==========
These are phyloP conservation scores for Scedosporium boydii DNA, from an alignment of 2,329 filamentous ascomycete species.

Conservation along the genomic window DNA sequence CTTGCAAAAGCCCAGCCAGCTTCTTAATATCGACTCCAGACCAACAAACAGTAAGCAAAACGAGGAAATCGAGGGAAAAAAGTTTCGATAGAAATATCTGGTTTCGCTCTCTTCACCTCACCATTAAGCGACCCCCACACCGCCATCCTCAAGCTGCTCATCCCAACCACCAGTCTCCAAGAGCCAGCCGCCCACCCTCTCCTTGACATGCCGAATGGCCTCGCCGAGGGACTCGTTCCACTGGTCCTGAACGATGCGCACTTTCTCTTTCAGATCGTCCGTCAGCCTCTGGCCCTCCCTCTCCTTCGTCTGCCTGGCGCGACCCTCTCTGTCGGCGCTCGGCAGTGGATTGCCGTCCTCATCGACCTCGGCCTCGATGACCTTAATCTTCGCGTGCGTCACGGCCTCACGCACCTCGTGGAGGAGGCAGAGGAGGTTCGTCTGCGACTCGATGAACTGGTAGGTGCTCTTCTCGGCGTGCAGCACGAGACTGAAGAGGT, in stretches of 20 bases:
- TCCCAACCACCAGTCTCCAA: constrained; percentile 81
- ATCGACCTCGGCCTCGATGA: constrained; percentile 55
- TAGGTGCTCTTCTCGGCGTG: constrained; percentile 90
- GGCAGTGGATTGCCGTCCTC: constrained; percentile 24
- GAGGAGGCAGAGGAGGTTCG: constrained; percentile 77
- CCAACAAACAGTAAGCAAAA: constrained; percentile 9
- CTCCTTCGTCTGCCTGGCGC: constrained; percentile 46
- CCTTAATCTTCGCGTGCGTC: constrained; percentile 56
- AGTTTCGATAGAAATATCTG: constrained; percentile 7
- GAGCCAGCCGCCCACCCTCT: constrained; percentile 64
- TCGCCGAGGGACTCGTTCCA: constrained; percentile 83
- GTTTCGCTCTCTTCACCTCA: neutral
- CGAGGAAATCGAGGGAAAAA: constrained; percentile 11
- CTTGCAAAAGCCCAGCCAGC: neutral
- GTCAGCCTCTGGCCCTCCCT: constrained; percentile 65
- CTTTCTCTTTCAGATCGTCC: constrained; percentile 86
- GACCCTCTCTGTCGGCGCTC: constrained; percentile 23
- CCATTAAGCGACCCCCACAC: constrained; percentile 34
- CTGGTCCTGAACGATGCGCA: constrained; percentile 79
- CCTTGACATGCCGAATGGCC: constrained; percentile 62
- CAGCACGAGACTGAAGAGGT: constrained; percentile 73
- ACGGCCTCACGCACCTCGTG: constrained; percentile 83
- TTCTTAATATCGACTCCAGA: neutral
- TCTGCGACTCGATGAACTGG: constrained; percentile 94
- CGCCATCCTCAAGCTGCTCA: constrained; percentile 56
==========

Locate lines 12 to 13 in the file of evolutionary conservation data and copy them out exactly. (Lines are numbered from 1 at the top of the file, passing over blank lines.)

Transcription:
- GAGCCAGCCGCCCACCCTCT: constrained; percentile 64
- TCGCCGAGGGACTCGTTCCA: constrained; percentile 83